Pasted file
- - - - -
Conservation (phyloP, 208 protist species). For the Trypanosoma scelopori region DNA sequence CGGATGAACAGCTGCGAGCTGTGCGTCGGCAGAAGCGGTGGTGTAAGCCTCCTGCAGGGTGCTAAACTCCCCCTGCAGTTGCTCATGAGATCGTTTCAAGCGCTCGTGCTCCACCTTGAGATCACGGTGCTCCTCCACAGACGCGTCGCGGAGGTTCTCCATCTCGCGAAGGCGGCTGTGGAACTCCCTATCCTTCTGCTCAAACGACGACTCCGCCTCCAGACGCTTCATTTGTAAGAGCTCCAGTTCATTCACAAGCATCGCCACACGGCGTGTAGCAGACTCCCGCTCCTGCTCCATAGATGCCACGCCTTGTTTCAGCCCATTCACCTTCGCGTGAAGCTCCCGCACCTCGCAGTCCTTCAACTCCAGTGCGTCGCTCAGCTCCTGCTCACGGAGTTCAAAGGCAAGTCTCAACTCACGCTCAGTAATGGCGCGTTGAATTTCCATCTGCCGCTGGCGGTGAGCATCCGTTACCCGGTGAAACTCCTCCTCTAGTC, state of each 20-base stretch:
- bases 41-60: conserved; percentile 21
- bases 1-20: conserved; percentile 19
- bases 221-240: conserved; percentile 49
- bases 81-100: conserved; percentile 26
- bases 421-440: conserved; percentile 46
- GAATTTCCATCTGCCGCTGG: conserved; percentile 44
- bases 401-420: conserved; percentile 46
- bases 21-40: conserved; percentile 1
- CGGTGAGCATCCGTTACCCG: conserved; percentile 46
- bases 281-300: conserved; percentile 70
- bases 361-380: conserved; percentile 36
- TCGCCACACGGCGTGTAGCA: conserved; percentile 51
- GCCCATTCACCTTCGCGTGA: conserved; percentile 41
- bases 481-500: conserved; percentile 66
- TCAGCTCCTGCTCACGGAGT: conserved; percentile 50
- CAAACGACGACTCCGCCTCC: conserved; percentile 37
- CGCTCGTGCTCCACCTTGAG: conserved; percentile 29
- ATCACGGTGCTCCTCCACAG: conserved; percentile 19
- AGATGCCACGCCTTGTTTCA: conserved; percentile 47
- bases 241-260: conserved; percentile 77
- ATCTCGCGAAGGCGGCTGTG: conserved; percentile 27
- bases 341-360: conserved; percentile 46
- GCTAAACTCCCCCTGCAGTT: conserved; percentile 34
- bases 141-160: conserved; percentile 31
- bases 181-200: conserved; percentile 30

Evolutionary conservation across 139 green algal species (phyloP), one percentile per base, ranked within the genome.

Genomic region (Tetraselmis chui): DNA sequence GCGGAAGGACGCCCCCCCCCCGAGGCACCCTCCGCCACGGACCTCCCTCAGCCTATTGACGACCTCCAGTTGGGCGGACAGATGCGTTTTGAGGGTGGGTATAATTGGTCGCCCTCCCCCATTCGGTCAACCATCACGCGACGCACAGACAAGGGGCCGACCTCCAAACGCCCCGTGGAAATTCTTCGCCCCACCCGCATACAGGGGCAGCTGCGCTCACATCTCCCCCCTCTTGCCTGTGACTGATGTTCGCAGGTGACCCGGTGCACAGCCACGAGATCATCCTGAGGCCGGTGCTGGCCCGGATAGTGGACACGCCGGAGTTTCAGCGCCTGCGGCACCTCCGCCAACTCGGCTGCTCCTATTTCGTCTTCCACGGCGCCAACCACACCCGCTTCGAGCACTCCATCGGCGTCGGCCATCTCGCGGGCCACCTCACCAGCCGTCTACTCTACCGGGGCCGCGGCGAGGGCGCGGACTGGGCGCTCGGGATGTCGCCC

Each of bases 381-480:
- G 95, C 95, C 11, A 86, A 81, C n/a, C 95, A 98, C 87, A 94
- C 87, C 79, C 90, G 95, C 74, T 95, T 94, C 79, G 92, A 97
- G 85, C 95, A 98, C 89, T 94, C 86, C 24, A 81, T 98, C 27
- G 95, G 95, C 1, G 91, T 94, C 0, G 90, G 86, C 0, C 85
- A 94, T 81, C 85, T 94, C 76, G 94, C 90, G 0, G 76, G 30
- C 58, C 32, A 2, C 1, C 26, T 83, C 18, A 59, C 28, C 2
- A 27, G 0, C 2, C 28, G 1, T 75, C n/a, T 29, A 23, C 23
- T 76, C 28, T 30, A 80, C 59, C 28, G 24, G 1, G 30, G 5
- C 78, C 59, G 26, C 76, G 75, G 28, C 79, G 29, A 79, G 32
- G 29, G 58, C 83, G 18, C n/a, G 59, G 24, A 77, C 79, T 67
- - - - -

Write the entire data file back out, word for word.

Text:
Conservation (phyloP, 208 protist species). For the Trypanosoma scelopori region DNA sequence CGGATGAACAGCTGCGAGCTGTGCGTCGGCAGAAGCGGTGGTGTAAGCCTCCTGCAGGGTGCTAAACTCCCCCTGCAGTTGCTCATGAGATCGTTTCAAGCGCTCGTGCTCCACCTTGAGATCACGGTGCTCCTCCACAGACGCGTCGCGGAGGTTCTCCATCTCGCGAAGGCGGCTGTGGAACTCCCTATCCTTCTGCTCAAACGACGACTCCGCCTCCAGACGCTTCATTTGTAAGAGCTCCAGTTCATTCACAAGCATCGCCACACGGCGTGTAGCAGACTCCCGCTCCTGCTCCATAGATGCCACGCCTTGTTTCAGCCCATTCACCTTCGCGTGAAGCTCCCGCACCTCGCAGTCCTTCAACTCCAGTGCGTCGCTCAGCTCCTGCTCACGGAGTTCAAAGGCAAGTCTCAACTCACGCTCAGTAATGGCGCGTTGAATTTCCATCTGCCGCTGGCGGTGAGCATCCGTTACCCGGTGAAACTCCTCCTCTAGTC, state of each 20-base stretch:
- bases 41-60: conserved; percentile 21
- bases 1-20: conserved; percentile 19
- bases 221-240: conserved; percentile 49
- bases 81-100: conserved; percentile 26
- bases 421-440: conserved; percentile 46
- GAATTTCCATCTGCCGCTGG: conserved; percentile 44
- bases 401-420: conserved; percentile 46
- bases 21-40: conserved; percentile 1
- CGGTGAGCATCCGTTACCCG: conserved; percentile 46
- bases 281-300: conserved; percentile 70
- bases 361-380: conserved; percentile 36
- TCGCCACACGGCGTGTAGCA: conserved; percentile 51
- GCCCATTCACCTTCGCGTGA: conserved; percentile 41
- bases 481-500: conserved; percentile 66
- TCAGCTCCTGCTCACGGAGT: conserved; percentile 50
- CAAACGACGACTCCGCCTCC: conserved; percentile 37
- CGCTCGTGCTCCACCTTGAG: conserved; percentile 29
- ATCACGGTGCTCCTCCACAG: conserved; percentile 19
- AGATGCCACGCCTTGTTTCA: conserved; percentile 47
- bases 241-260: conserved; percentile 77
- ATCTCGCGAAGGCGGCTGTG: conserved; percentile 27
- bases 341-360: conserved; percentile 46
- GCTAAACTCCCCCTGCAGTT: conserved; percentile 34
- bases 141-160: conserved; percentile 31
- bases 181-200: conserved; percentile 30

Evolutionary conservation across 139 green algal species (phyloP), one percentile per base, ranked within the genome.

Genomic region (Tetraselmis chui): DNA sequence GCGGAAGGACGCCCCCCCCCCGAGGCACCCTCCGCCACGGACCTCCCTCAGCCTATTGACGACCTCCAGTTGGGCGGACAGATGCGTTTTGAGGGTGGGTATAATTGGTCGCCCTCCCCCATTCGGTCAACCATCACGCGACGCACAGACAAGGGGCCGACCTCCAAACGCCCCGTGGAAATTCTTCGCCCCACCCGCATACAGGGGCAGCTGCGCTCACATCTCCCCCCTCTTGCCTGTGACTGATGTTCGCAGGTGACCCGGTGCACAGCCACGAGATCATCCTGAGGCCGGTGCTGGCCCGGATAGTGGACACGCCGGAGTTTCAGCGCCTGCGGCACCTCCGCCAACTCGGCTGCTCCTATTTCGTCTTCCACGGCGCCAACCACACCCGCTTCGAGCACTCCATCGGCGTCGGCCATCTCGCGGGCCACCTCACCAGCCGTCTACTCTACCGGGGCCGCGGCGAGGGCGCGGACTGGGCGCTCGGGATGTCGCCC

Each of bases 381-480:
- G 95, C 95, C 11, A 86, A 81, C n/a, C 95, A 98, C 87, A 94
- C 87, C 79, C 90, G 95, C 74, T 95, T 94, C 79, G 92, A 97
- G 85, C 95, A 98, C 89, T 94, C 86, C 24, A 81, T 98, C 27
- G 95, G 95, C 1, G 91, T 94, C 0, G 90, G 86, C 0, C 85
- A 94, T 81, C 85, T 94, C 76, G 94, C 90, G 0, G 76, G 30
- C 58, C 32, A 2, C 1, C 26, T 83, C 18, A 59, C 28, C 2
- A 27, G 0, C 2, C 28, G 1, T 75, C n/a, T 29, A 23, C 23
- T 76, C 28, T 30, A 80, C 59, C 28, G 24, G 1, G 30, G 5
- C 78, C 59, G 26, C 76, G 75, G 28, C 79, G 29, A 79, G 32
- G 29, G 58, C 83, G 18, C n/a, G 59, G 24, A 77, C 79, T 67